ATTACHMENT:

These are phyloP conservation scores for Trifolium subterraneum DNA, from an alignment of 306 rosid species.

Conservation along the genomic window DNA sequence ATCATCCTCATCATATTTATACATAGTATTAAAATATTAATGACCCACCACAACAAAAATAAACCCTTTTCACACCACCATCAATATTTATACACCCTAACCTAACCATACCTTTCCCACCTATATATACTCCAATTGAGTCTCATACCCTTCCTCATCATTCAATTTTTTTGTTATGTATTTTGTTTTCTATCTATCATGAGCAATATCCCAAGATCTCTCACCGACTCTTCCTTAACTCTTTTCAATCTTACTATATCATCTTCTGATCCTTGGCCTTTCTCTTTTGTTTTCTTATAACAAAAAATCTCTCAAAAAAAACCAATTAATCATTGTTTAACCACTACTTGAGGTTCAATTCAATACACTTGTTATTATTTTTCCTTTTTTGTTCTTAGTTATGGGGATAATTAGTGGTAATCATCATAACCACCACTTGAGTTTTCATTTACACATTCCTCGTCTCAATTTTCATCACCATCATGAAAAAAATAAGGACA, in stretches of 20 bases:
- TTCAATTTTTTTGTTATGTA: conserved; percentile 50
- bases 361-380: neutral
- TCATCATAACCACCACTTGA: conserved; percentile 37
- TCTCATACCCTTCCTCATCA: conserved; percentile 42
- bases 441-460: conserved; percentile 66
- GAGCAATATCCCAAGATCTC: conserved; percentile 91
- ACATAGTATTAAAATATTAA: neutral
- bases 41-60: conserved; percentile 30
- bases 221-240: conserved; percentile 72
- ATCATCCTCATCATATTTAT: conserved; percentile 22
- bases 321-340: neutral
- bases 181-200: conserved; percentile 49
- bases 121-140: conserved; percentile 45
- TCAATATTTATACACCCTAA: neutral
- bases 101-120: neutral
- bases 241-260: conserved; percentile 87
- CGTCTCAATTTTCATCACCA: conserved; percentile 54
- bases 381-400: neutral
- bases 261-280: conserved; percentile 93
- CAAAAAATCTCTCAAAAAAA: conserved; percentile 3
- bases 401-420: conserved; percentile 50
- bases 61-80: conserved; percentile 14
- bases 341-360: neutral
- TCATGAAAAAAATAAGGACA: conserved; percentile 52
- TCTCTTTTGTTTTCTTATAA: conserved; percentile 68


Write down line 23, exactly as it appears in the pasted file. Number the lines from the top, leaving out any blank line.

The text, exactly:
- bases 401-420: conserved; percentile 50